Last week, Broadband World News joined the Software & Information Industry Association (SIIA) for an event focused on the digital divide in the US – including its impact on students and the US workforce – and how funds and programs in the bipartisan infrastructure law are poised to make a difference.
You can watch the event below, including a fireside chat featuring Larry Irving, president of the Irving Group and former NTIA administrator under President Bill Clinton. Irving is also known for coining the phrase "digital divide."
That's followed by a panel discussion, moderated by Broadband World News site editor Nicole Ferraro, and featuring: Ji Soo Song, broadband advisor at the US Department of Education; Heather Gate, vice president of digital inclusion for Connected Nation and chair of the FCC's Communications Equity and Diversity Council (CEDC); Rosemary Lahasky, senior director, government affairs, Cengage Group; and Michael Calabrese, director, wireless future program and senior research fellow OTI, New America Foundation.
Charter has sparked RDOF work in all 24 states where it won bids. The cable op booked about $19 million in RDOF revenues in Q1, and expects to have about $9 million per month come in over the next ten years.
Launch of 2-Gig and 5-Gig FTTP tiers in 70-plus markets puts more pressure on cable ops to enhance their existing DOCSIS 3.1 network or accelerate their upgrade activity centered on the new DOCSIS 4.0 specs.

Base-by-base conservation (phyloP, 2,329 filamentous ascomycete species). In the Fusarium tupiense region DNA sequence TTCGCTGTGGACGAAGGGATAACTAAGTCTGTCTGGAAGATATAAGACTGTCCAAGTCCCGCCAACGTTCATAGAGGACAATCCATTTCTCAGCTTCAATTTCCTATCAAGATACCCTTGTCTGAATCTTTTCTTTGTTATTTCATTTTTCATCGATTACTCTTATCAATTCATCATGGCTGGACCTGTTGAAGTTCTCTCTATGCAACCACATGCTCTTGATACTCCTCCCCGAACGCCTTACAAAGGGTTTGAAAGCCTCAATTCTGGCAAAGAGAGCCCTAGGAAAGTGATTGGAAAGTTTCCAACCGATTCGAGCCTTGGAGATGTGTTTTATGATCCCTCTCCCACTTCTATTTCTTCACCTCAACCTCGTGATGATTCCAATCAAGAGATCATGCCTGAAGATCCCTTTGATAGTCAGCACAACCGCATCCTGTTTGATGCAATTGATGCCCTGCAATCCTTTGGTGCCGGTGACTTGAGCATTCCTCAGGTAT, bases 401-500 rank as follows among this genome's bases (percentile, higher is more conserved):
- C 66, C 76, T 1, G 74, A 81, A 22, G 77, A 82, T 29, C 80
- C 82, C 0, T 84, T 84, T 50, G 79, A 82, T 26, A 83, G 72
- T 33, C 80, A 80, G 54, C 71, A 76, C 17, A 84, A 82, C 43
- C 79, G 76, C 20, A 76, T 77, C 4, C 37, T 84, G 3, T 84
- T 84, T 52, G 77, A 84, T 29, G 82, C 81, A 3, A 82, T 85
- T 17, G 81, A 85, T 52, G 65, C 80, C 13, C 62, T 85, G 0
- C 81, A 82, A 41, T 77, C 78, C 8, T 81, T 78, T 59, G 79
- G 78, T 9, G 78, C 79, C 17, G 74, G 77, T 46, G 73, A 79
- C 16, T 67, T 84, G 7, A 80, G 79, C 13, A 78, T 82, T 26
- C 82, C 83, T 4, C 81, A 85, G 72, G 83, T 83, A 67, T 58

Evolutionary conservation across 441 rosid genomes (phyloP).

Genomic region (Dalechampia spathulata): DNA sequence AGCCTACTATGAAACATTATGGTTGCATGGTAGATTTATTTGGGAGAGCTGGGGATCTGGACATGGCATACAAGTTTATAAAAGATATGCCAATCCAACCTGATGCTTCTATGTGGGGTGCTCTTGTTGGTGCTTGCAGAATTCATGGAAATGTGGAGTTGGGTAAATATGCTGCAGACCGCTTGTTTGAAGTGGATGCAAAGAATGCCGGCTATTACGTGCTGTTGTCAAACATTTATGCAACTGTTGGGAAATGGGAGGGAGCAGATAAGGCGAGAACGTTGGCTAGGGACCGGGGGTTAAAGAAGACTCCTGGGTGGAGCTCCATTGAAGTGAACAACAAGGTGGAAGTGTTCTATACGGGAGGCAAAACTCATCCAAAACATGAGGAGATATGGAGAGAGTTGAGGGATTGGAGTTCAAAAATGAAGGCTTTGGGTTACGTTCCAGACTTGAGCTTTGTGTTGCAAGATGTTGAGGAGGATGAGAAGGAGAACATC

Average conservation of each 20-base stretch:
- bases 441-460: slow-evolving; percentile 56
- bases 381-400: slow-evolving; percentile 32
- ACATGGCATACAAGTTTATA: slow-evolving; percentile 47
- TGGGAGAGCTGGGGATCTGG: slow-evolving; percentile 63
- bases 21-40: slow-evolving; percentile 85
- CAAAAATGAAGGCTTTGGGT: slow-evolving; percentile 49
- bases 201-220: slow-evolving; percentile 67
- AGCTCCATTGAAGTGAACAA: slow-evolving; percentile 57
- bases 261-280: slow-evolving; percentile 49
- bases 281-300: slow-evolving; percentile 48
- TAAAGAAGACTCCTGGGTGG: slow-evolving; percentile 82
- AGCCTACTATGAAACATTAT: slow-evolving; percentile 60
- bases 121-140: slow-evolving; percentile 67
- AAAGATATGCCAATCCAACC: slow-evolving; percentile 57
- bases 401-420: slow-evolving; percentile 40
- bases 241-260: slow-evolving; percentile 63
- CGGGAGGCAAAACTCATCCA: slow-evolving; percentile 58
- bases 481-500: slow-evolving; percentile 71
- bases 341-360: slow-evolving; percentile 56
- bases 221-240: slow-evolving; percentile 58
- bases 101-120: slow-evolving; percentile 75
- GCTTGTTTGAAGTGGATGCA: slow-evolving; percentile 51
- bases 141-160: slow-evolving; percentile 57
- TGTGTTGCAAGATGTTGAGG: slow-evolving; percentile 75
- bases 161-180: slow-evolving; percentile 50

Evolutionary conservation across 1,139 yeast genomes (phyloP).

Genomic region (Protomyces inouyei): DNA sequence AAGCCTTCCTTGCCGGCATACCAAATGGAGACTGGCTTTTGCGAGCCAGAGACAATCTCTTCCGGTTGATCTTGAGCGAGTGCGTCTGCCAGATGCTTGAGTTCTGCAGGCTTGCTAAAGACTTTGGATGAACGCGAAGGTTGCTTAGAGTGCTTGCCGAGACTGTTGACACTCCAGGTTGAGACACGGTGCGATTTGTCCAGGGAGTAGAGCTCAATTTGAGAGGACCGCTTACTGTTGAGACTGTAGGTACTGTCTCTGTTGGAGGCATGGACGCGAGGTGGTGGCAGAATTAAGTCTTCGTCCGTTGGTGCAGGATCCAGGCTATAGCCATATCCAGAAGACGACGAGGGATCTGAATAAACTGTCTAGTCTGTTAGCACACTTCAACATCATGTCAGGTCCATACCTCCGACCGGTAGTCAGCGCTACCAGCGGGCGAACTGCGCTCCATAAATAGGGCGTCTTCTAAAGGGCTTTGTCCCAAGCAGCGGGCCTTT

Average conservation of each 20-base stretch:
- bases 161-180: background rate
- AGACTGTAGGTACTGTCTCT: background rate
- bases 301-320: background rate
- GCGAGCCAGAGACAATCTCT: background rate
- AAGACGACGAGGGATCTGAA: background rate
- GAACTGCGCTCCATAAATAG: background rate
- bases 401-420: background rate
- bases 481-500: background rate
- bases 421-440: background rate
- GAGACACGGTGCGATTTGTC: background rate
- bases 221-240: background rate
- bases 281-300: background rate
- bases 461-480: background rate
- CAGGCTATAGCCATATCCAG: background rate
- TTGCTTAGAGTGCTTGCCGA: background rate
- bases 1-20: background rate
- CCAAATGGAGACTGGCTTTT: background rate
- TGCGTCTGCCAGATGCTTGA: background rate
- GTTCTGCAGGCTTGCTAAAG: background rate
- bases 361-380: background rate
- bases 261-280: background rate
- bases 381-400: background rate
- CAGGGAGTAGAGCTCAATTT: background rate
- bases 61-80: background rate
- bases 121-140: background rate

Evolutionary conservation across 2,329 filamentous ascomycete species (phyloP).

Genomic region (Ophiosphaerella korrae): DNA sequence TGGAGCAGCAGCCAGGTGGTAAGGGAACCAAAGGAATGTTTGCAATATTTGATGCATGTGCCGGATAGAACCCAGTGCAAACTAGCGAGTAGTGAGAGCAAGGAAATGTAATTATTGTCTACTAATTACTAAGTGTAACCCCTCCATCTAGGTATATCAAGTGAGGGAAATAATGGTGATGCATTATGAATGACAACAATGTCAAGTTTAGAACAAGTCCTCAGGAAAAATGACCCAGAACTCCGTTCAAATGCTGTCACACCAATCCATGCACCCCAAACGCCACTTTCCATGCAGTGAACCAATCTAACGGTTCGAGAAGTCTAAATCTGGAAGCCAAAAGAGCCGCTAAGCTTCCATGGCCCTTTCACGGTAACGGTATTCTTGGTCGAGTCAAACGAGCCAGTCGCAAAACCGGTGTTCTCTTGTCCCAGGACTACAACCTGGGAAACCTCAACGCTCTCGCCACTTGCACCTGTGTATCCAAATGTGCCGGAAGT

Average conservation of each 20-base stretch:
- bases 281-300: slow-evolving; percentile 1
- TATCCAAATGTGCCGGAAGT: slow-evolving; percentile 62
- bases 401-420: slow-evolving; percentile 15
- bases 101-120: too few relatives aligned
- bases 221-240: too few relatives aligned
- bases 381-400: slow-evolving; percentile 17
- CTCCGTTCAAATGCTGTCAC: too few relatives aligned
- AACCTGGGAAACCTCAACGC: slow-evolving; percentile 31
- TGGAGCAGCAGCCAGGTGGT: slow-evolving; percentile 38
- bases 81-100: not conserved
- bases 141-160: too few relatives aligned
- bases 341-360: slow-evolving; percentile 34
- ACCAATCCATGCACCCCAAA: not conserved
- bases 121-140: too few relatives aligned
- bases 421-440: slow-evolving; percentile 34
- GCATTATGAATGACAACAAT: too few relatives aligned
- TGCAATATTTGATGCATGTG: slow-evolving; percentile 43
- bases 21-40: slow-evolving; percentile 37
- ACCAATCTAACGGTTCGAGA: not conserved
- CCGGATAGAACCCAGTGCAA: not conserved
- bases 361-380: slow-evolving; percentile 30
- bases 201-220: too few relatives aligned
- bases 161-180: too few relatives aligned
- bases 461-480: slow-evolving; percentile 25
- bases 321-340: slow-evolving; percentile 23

The digital divide in North America is leaving millions without adequate broadband. Incumbents operate in “islands” of connectivity, serving densely populated areas and, at a national scale, perpetuating the digital divide in the gaps in between their service footprints. Regional ISPs have a clear role in closing that gap.
These regional ISPs operate in a highly fragmented landscape, including smaller wireless and FTTH incumbents, satellite ISPs, electric co-ops, tribal communities, and municipalities in public/private partnerships. These regional ISPs face the same cyber threats and operational challenges as their Tier 1 counterparts, but with far fewer resources and revenue-generating population density. As a result, many regional ISPs have developed highly innovated business models for access and core technology, partnerships, financing and services.
The discussion will cover:
Three ISPs that have taken an innovative approach to their business, as detailed in a recent STL Partners report
Why regional ISPs need to double down on core security basics such as DDoS protection
How ISPs have created new revenue by offering managed services
Core network capabilities required for IPv4-IPv6 management